East Grinstead bombing: WWII air raid dead remembered
Nearly four years into World War II the quiet Sussex town of East Grinstead had largely escaped the direct consequences of the conflict.
But on 9 July 1943 a lone German bomber pilot, separated from his comrades, spotted a convoy of army trucks along the High Street and dropped eight bombs, causing the largest single wartime loss of life in Sussex.
The bombs that fell on East Grinstead killed 108 people and seriously injured 235 more.
As people gathered on Tuesday for a ceremony to mark the 70th anniversary of the bombing, some travelling from overseas to be there, memories remained vivid but not easily shared.
The impact on East Grinstead - a town with a peacetime population of barely 8,000 - was huge.
Many of the victims were children, watching a matinee performance of Hopalong Cassidy at the Whitehall Cinema in London Road.
Witnesses said that after discharging the bombs, the pilot turned back and sent machine-gun fire along the street and approach to the railway station, adding to the toll of dead and injured.
Canadian troops billeted in the town were drafted in to help with the rescue effort.
Many people had some sort of link to a victim or their families, yet it was an event that was rarely talked about.
Simon Kerr, the town's tourism promotion manager, said: "It's almost like, don't mention the war. It's always very hard to get [families] to talk about it."
Mr Kerr's mother was a child in the town when the bomber struck. "All she would say was that she remembers walking through the alleyway [alongside the cinema] when they were pulling children out," he said.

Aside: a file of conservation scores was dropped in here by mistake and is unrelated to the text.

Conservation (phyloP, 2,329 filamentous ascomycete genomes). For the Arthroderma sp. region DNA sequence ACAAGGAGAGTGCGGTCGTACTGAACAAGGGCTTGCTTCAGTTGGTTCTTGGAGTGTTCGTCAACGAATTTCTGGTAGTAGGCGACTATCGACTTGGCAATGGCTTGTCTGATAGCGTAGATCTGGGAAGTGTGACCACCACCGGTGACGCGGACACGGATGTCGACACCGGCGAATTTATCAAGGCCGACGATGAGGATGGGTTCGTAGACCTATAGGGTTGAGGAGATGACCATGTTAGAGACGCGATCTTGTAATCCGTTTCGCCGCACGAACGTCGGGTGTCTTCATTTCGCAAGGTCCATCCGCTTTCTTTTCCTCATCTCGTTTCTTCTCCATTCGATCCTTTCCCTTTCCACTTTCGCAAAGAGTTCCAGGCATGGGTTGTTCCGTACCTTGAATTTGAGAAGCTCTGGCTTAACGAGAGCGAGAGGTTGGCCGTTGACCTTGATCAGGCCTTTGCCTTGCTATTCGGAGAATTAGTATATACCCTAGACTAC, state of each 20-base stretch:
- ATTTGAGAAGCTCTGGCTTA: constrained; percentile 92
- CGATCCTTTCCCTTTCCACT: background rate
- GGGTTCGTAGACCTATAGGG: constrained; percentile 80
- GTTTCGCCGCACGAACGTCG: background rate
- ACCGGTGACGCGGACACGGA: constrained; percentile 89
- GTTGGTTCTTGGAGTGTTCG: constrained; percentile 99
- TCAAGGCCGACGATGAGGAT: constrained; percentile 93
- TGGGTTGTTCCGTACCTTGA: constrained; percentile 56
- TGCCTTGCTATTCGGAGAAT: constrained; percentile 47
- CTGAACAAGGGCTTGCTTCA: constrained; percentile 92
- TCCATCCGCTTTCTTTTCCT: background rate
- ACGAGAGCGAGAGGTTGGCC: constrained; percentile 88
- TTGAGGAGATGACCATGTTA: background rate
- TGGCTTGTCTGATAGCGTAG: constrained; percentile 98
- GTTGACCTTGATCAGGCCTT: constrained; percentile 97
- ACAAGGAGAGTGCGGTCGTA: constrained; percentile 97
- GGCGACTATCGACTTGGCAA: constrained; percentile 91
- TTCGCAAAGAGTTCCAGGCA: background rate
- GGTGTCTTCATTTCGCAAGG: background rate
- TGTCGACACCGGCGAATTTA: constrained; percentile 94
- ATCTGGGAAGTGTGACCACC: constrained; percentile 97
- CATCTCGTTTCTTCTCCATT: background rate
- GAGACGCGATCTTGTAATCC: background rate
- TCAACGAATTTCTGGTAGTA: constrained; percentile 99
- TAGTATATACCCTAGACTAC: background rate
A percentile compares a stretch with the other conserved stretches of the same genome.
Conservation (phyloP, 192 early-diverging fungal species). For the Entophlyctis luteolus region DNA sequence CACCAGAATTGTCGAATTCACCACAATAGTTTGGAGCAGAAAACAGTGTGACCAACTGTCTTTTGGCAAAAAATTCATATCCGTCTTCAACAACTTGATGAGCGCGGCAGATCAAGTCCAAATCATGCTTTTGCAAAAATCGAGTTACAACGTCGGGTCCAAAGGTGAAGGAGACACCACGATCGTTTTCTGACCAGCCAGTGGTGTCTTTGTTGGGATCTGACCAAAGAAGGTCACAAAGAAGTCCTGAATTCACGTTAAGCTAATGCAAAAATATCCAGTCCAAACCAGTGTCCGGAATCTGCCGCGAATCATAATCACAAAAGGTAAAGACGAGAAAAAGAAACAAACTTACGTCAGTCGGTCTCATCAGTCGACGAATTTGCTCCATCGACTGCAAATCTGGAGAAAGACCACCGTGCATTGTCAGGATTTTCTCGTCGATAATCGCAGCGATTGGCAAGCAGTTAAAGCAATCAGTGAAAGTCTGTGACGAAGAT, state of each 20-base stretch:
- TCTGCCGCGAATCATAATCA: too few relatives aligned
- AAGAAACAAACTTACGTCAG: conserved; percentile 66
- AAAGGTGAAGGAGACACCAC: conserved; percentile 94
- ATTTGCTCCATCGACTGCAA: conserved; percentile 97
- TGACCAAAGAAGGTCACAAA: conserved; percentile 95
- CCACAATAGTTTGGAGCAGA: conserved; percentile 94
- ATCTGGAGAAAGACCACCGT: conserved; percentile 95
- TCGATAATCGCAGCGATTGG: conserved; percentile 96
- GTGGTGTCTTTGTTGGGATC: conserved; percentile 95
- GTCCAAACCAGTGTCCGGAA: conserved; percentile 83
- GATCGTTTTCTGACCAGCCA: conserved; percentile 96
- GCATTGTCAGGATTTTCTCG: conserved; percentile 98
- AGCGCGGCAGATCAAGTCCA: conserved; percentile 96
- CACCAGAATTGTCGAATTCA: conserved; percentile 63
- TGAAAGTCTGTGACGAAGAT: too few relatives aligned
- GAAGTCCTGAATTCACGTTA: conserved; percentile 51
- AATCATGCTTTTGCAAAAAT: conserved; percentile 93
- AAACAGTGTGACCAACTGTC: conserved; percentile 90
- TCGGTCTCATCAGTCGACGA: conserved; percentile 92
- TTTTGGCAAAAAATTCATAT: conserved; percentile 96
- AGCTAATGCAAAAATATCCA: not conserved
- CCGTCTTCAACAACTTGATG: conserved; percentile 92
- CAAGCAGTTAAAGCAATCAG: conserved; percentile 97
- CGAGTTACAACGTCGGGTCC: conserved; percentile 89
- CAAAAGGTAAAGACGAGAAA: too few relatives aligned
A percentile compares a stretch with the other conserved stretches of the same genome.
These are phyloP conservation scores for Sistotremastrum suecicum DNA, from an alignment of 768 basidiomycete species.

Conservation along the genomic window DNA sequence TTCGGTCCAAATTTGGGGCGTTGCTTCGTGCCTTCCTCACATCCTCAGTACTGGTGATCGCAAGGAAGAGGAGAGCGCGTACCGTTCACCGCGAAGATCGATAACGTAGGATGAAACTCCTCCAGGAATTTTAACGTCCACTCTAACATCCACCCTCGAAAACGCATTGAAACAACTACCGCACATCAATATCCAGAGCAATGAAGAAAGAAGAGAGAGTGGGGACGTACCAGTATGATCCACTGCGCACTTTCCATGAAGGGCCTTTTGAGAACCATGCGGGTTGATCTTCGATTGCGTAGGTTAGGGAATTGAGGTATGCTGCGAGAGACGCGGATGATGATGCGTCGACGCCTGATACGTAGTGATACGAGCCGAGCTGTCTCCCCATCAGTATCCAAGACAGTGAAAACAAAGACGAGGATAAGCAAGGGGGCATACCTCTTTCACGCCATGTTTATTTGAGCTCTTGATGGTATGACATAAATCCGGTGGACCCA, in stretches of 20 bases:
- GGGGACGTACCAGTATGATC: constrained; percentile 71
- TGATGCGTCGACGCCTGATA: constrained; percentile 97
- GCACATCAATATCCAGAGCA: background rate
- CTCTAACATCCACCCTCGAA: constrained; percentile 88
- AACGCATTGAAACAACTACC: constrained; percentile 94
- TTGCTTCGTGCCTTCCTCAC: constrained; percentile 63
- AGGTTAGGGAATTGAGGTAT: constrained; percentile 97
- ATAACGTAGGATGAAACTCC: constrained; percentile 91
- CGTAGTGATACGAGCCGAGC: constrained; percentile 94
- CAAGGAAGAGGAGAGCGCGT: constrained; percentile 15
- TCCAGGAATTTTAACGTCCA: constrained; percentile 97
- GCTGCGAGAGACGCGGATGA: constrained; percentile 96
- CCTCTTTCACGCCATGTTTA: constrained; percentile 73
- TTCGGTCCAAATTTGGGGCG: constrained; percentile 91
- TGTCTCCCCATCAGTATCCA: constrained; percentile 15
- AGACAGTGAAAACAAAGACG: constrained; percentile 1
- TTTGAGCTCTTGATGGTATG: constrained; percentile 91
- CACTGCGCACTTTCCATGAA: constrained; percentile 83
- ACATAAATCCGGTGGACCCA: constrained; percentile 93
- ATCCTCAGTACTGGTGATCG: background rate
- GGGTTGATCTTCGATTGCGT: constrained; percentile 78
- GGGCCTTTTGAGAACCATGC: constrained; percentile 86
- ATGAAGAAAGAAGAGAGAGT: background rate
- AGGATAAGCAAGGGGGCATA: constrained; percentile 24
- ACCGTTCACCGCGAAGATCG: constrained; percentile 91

"She said they just looked like dolls, and that's all she would ever say."
He said it was only 10 years ago that a commemorative plaque was erected in the town.
"The whole town was so completely shell-shocked. So many [casualties] were children.
"It has been difficult for the town to come to terms with. There was a mass burial, a mass grave.
"Even today some people are talking about it for the first time," he added.
Ahead of the anniversary, Patricia Lorange, 92, wrote a letter to the town council containing her recollections of the air raid.
She wrote that she did not hear a siren "but I did hear the loud noise of a plane diving very close".
"I looked out of the window, which was immediately filled by a German plane with its black and white cross.
"The pilot's face in profile seemed close enough for me to reach out and touch him before I left the window to throw myself on the floor, yelling, 'It's Jerry…'"
She continued: "I saw the bombs leave his plane and start their rapid curving flight towards the cinema, then heard the awful noise, the sound of more explosions and then machine-gun fire."
The 70th anniversary was marked with a wreath-laying and short service at the town's war memorial followed by a brief ceremony outside the former cinema in London Road.
As the church bells tolled, those attending observed a minute's silence.
For some who were there when the bombs fell on East Grinstead, the silence has lasted a lot longer.